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You cannot plant an old vine but we can relate to who did.

California (State Appellation)

HR9 Supports (CA) Historic Vineyard Society

A noble effort to identify and preserve California'a very oldest vineyards has been celebrated with the passage of HR9 by the California legislature early in the 2013 session. Driven by the Historic Vineyard Society, this effort is just taking wings.

by Roger King
May 9, 2013



A California based group of vintners, growers and interested consumers, known as the Historic Vineyard Society has picked up a meaningful acknowledgement with the passage of resolution HR9 in the California legislature. While HR9 did not prescribe any legal protection of old vineyards or vines, it is a meaningful and proactive acknowledgement by lawmakers in California to the relevance old wine grape vines hold in the state.

The Historic Vineyard Society had pushed to make this acknowledgement a reality while it continues to seek old vineyards to register into their database. According to their website historicvineyardsociety.com the rational and purpose is defined; “HVS (Historic Vineyard Society) is a non-profit, 501 C-3 organization dedicated to the preservation of California’s historic vineyards. HVS’s Mission is accomplished through educating the wine-drinking public on the very special nature of this precious and depleting state, national and global resource.” The registry objective is also defined; “Compile a comprehensive, fact-based and consistent directory of California’s Heritage Vineyards.” Requirements for registration include; “A currently producing California wine vineyard , original planting date no later than 1960, and at least 1/3 of existing producing vines can be traced back to original planting date."

A volunteer project management team of initial organizers is comprised of David Gates (Ridge Vineyards), Mike Officer (Carlisle Vineyards), Jancis Robinson (author and wine critic),Tegan Passalacqua (Turley Wine Cellars), Morgan Twain-Peterson (Bedrock Vineyards), Mike Dildine (info@historicvineyardsociety.org).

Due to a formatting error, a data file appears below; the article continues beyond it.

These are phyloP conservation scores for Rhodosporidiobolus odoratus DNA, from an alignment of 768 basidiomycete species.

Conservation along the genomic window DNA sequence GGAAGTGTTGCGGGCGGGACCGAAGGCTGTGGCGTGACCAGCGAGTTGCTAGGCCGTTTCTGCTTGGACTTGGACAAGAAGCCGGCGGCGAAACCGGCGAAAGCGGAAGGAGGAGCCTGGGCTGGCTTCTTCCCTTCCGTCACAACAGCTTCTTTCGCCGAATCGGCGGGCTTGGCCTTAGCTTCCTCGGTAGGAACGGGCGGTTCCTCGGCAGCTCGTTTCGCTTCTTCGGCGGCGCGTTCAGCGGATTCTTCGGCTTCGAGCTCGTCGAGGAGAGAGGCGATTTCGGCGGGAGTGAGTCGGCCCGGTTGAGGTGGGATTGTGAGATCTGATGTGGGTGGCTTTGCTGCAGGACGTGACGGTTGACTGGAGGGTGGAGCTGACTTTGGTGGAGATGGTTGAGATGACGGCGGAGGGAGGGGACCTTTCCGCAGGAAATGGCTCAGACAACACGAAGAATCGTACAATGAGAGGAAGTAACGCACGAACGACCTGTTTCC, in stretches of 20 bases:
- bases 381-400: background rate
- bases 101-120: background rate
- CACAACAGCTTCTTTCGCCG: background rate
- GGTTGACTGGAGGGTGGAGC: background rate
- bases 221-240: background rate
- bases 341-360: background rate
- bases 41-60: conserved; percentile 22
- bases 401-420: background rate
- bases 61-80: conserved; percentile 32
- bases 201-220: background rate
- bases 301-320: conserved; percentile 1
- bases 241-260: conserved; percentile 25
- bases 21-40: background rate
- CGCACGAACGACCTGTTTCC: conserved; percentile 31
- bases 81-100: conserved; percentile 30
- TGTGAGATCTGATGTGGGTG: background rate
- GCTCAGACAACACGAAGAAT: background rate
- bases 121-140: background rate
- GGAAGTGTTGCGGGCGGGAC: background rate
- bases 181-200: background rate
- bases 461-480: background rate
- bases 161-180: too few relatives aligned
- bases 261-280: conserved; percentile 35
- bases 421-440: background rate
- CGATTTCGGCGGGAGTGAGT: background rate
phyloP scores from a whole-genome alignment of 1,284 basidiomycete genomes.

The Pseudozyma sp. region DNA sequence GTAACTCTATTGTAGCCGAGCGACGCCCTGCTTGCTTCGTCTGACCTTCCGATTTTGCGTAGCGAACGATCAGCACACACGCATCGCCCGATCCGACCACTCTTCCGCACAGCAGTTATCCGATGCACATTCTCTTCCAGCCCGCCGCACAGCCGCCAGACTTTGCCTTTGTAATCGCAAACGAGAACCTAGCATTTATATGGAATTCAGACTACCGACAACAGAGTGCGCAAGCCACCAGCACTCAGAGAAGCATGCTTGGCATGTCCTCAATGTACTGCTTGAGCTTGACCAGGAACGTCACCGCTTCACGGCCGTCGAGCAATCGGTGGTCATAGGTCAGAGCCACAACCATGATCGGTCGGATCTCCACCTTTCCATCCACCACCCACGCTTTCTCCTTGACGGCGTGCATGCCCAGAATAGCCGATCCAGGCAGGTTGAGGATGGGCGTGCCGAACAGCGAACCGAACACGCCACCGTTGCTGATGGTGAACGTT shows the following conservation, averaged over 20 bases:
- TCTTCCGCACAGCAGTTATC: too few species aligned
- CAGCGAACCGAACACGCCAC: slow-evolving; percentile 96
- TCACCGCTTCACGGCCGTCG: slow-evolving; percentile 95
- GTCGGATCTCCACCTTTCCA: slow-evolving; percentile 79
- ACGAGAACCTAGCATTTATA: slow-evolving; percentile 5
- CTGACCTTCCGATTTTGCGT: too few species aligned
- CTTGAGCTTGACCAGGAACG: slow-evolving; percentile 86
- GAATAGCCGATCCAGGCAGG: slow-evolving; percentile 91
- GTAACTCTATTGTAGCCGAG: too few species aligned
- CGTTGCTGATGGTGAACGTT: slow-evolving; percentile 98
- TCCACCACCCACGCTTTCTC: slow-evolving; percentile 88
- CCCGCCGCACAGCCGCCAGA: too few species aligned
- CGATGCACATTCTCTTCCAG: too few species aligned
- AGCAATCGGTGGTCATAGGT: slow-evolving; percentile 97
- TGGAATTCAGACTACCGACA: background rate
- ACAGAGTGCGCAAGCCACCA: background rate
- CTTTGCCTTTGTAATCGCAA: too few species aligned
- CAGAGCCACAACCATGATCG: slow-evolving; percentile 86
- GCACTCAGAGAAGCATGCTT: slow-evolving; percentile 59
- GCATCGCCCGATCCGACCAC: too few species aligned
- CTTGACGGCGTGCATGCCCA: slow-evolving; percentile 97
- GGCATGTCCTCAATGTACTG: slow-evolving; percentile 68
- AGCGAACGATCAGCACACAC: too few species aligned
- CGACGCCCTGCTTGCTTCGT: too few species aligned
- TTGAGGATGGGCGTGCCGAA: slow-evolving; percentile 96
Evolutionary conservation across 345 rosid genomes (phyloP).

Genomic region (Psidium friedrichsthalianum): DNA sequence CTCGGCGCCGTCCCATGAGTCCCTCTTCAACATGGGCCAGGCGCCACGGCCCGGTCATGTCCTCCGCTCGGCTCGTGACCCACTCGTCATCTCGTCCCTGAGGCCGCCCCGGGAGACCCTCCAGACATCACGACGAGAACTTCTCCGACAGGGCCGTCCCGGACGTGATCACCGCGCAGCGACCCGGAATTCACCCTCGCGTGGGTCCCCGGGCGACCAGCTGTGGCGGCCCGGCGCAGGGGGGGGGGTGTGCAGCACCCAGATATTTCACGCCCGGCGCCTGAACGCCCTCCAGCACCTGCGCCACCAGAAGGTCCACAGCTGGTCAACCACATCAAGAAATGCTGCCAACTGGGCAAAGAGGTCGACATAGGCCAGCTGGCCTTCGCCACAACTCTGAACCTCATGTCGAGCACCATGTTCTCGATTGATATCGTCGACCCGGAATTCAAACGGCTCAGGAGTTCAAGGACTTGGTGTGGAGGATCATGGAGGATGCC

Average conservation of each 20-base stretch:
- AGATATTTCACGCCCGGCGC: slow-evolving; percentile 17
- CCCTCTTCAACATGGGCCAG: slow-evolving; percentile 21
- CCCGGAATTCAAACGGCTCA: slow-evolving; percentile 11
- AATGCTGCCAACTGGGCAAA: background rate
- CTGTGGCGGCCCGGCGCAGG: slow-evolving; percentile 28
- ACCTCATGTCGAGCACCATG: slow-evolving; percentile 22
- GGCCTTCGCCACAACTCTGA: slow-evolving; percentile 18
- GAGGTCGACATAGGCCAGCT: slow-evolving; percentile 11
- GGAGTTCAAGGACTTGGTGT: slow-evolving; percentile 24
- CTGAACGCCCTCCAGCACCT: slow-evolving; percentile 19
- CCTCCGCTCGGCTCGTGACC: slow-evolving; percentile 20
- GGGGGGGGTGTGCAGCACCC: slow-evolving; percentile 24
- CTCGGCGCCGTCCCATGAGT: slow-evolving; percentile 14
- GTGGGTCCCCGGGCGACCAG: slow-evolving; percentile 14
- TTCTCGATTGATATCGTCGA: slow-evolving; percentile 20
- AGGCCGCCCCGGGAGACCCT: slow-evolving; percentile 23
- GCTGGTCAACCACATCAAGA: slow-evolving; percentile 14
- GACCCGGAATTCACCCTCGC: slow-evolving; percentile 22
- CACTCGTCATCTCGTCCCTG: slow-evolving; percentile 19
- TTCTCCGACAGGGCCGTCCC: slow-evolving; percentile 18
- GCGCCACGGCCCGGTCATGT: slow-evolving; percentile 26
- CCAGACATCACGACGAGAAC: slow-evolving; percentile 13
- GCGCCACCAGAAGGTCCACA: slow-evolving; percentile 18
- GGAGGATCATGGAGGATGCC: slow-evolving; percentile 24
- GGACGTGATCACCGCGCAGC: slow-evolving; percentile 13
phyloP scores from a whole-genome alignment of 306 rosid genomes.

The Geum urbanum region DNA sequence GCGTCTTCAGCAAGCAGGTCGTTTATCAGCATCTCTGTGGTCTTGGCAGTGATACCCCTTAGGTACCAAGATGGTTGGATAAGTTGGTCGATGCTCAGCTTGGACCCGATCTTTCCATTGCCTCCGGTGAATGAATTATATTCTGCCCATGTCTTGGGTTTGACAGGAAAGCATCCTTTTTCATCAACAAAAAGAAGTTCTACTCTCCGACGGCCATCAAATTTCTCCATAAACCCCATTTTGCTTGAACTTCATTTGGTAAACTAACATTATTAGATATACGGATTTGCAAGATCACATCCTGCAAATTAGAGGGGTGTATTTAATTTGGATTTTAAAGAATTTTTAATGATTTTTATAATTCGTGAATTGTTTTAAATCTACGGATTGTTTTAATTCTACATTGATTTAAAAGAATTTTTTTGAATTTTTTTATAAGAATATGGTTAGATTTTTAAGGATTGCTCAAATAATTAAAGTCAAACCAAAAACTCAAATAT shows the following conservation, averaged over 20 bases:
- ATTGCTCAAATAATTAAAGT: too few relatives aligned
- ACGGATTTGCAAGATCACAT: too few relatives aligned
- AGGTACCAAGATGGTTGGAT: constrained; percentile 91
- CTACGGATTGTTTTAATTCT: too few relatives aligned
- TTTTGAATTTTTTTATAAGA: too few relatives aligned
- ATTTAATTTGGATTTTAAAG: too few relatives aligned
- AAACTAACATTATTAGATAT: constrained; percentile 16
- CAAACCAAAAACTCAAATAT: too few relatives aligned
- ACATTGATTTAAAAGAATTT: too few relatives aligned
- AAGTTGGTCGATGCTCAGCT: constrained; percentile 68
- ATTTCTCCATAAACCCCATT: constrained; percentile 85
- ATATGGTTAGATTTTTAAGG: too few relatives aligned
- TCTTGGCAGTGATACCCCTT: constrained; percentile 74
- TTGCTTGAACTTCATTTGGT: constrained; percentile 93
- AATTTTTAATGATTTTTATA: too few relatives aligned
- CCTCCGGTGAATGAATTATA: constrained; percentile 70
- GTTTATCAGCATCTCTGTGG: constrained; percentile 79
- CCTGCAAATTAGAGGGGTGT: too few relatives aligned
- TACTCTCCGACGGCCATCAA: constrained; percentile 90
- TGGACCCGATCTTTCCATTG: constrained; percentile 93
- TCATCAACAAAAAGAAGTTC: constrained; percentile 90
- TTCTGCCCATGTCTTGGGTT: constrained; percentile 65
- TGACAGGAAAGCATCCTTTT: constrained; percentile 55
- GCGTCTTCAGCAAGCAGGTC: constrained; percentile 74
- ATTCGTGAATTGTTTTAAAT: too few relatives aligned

Old vines have long been noted for producing prized wines. They tend to produce more concentrated fruit as a function of their old age. Restricted circulatory systems (sound familiar), limited cluster counts and smaller clusters and berries are often cited as reasons. While there is no legal or TTB definition of what constitutes an old vine, the Historic Vineyards Society definition above is a great start.

Given the long history of wine grape growing in California it is not surprising that old vineyards exist throughout the state. It is likely the largest concentration of historic old vines in North America exists in the state. To date the Society has been able to gain registrations from 26 of California’s AVA from Southern California to Northern California, identifying 217 vineyards and gaining registration of 57. There are many more that need to be identified and brought into the database. The Board of HVS hopes the passage of HR9 will encourage California growers and winemakers to engage and register

Clearly the economics of the California vineyard industry are playing a tough role. New vineyards have the potential to produce significantly higher tonnage than these old survivors and as growers are compensated on weight (price per ton), the urge to remove an old block of vines to replant new is significant. Those winemakers dedicated to working with old vine fruit know the only recourse is to compensate those growers at higher levels, and many do precisely that.

Bob Biale of Robert Biale Vineyards in Napa is such a winemaker. Biale has sought and worked with old vine fruit for many years and celebrated in Sacramento last month with Assemblyman Tom Daly representing Anaheim and Santa Ana, who sponsored the resolution HR9. He singled out Daly’s chief of staff David Miller for his direct efforts with the Historical Vineyard Society to write the bill.

The Historic Vineyard Society is a great model to help preserve aspects of California’s regional diversity within the US wine industry. Interested wine growers and consumers should take note of these efforts and work to grow the awareness of these efforts. Contact the Society at(831)747-0255.

photos courtesy Historic Vineyard Society

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